Prelude for a Champion: A TI Primer – Virtus.Pro

VP seeking affirmation of its ascension to top of Dota 2 world at TI

 

With this year’s iteration of The International fast approaching, it seems appropriate to offer fans both new and old a breakdown of who it is they’re going to be watching in Seattle. This series of posts will each be dedicated to one of the 18 teams that will be participating in The International 2017, with the aim of giving readers a brief overview of the teams, their position coming into TI, and what their expectations might be. Please note that these posts will not contain a comprehensive history of the teams, nor will they go into minute detail for each of the players. There are more thorough breakdowns for teams and players available out there, a la SirActionSlacks’ “TI Down Low” series. These posts aim to provide something more akin to an “in a nutshell” level of information. Today, we move on to our next directly invited team and one of the two representatives from the CIS region – Virtus Pro.

As one of the 6 teams directly invited to The International 2017, Virtus Pro holds a place as one of the strongest and most talented teams in the world. It is a position that the CIS squad has earned with an impressive blend of strong drafting, excellent team play, and raw skill. Adding to the team’s impressive rise to prominence is the fact that the CIS squad is spearheaded by a pair of young core players. While team captain and drafter Solo is an older veteran of the scene, VP’s Carry and Midlaner, RAMZES666 and No[o]ne, are each just 18 years old and already playing at the highest level of competition. In a little under a year, Virtus Pro has strung together a slew of impressive victories both within their own home region and against top international opponents. VP enters TI7 as a team with soaring confidence and exceptional talent, and their eyes will be looking towards nothing short of a championship come August.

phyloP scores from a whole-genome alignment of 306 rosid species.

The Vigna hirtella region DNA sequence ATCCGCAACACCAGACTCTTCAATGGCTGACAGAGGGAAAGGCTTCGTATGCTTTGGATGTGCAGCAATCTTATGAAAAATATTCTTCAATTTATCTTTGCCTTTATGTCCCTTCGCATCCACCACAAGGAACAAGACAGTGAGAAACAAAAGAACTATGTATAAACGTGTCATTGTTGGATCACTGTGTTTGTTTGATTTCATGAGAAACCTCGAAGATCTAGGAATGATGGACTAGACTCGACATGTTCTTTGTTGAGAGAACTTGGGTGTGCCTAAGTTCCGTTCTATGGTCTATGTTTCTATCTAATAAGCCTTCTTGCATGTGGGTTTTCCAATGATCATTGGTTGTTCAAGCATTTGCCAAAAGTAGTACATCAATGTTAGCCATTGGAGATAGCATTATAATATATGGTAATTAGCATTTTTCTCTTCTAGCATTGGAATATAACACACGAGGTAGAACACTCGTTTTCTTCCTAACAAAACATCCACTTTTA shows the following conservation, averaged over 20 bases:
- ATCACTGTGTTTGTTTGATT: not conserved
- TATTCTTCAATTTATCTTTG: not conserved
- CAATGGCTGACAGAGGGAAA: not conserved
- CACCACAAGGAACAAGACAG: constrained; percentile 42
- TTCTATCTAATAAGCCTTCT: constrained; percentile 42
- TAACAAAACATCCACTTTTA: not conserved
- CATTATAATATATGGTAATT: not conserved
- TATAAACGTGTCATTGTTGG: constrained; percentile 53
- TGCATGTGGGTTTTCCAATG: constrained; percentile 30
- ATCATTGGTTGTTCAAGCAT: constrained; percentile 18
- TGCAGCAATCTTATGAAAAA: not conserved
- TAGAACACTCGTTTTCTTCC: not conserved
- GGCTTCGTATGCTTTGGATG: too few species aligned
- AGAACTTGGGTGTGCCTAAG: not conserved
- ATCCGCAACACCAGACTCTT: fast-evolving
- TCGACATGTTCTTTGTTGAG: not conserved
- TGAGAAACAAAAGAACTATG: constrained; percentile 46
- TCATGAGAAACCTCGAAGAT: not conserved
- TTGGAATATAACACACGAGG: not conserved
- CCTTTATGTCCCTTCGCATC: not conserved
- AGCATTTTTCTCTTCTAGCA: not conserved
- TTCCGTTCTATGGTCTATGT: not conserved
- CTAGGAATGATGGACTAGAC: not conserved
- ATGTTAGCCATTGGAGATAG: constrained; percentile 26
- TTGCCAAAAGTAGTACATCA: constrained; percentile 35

VP has aspirations of glory and greatness at TI, and these dreams are not simply wishful thinking. VP has a realistic chance to bring the Aegis of Champions back to the CIS region for the first time since 2011, when Na’Vi won the inaugural International Dota 2 Championship. The legacy of that legendary Na’Vi squad is one that has hung over the CIS region for nearly 6 years. No other CIS team has ever really come close to following up that legacy, not even later iterations of Na’Vi itself. Virtus Pro now stand in a position to lay claim to the mantle once held by that old Na’Vi squad, and should VP perform well in Seattle they will cement their position not just as the strongest team in their region, but perhaps the best team in the world. TI7 represents an opportunity for VP to take a major step forward, but it is most certainly not the first step, as the team has already been hard at work building a legacy and reputation of its own.

In a little under a year, Virtus Pro has managed to rack up an impressive number of wins and positive results. Within their own region, the squad has been downright dominant, claiming victories in 4 regional qualifiers in late 2016, in addition to winning the BTS Europe #4 tournament. This regional domination was a trend that continued into 2017, as VP won the CIS regional qualifier for the Kiev Major, along with the Euro-centric Mr. Cat Invitational and the Russian esports Cup. Though Virtus Pro have not shown the same level of dominance against international opponents, they have still scored major wins and strong performances within the last year. The CIS squad won back to back iterations of The Summit (Summit 6 & 7), as well as a Top 4 finish at ESL One Genting in January and a Top 6 finish at Epicenter 2017 last June. Add on top of these achievements VP’s participation in the previous 2 Majors, which included a 2nd place result at Kiev, and the team presents a resume of recent accomplishments that’s hard to match.

All signs seem to be pointing in favor of Virtus Pro heading into TI7., as the team is performing at an impressively high level and with crucial consistency. Any hopes of flying under the radar have long since fallen by the wayside, with media such as Valve’s “True Sight” having combined with VP’s successful playstyle to nearly drag the team into the public eye. The team is playing well, feeling confident, and amassing no small amount of popularity within the Dota 2 scene. The eyes of the Dota 2 world will be looking right at Virtus Pro as TI7 begins, and whether they rise or fall, Virtus Pro will have quite the audience as they look to make a statement in Seattle.

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